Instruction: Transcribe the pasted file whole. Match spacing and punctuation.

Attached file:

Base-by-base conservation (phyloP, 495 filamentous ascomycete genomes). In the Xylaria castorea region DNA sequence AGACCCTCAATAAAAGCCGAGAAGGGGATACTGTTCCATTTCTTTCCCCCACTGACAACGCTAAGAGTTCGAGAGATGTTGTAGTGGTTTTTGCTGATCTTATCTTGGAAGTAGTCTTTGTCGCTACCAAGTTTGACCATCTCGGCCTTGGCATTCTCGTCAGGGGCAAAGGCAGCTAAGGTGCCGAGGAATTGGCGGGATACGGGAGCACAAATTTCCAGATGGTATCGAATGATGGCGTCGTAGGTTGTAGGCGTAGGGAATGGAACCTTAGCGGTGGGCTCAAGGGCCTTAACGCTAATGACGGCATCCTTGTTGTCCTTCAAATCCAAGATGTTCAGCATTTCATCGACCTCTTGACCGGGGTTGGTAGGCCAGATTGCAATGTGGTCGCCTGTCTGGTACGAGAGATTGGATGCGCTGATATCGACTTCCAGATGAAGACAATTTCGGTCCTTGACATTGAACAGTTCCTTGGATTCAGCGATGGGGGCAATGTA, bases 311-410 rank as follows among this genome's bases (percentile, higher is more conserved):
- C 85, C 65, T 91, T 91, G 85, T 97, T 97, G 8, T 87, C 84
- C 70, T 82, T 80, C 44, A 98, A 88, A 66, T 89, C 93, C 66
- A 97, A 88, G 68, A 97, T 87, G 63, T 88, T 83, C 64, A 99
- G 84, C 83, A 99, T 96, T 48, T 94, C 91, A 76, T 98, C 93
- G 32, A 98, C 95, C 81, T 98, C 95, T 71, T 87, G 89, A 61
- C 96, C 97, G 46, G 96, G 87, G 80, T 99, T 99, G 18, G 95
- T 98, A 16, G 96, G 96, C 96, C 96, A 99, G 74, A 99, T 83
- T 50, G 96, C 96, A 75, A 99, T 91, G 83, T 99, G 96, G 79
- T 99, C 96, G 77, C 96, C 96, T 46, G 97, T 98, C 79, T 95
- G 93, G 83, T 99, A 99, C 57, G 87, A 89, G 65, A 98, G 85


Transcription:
Base-by-base conservation (phyloP, 495 filamentous ascomycete genomes). In the Xylaria castorea region DNA sequence AGACCCTCAATAAAAGCCGAGAAGGGGATACTGTTCCATTTCTTTCCCCCACTGACAACGCTAAGAGTTCGAGAGATGTTGTAGTGGTTTTTGCTGATCTTATCTTGGAAGTAGTCTTTGTCGCTACCAAGTTTGACCATCTCGGCCTTGGCATTCTCGTCAGGGGCAAAGGCAGCTAAGGTGCCGAGGAATTGGCGGGATACGGGAGCACAAATTTCCAGATGGTATCGAATGATGGCGTCGTAGGTTGTAGGCGTAGGGAATGGAACCTTAGCGGTGGGCTCAAGGGCCTTAACGCTAATGACGGCATCCTTGTTGTCCTTCAAATCCAAGATGTTCAGCATTTCATCGACCTCTTGACCGGGGTTGGTAGGCCAGATTGCAATGTGGTCGCCTGTCTGGTACGAGAGATTGGATGCGCTGATATCGACTTCCAGATGAAGACAATTTCGGTCCTTGACATTGAACAGTTCCTTGGATTCAGCGATGGGGGCAATGTA, bases 311-410 rank as follows among this genome's bases (percentile, higher is more conserved):
- C 85, C 65, T 91, T 91, G 85, T 97, T 97, G 8, T 87, C 84
- C 70, T 82, T 80, C 44, A 98, A 88, A 66, T 89, C 93, C 66
- A 97, A 88, G 68, A 97, T 87, G 63, T 88, T 83, C 64, A 99
- G 84, C 83, A 99, T 96, T 48, T 94, C 91, A 76, T 98, C 93
- G 32, A 98, C 95, C 81, T 98, C 95, T 71, T 87, G 89, A 61
- C 96, C 97, G 46, G 96, G 87, G 80, T 99, T 99, G 18, G 95
- T 98, A 16, G 96, G 96, C 96, C 96, A 99, G 74, A 99, T 83
- T 50, G 96, C 96, A 75, A 99, T 91, G 83, T 99, G 96, G 79
- T 99, C 96, G 77, C 96, C 96, T 46, G 97, T 98, C 79, T 95
- G 93, G 83, T 99, A 99, C 57, G 87, A 89, G 65, A 98, G 85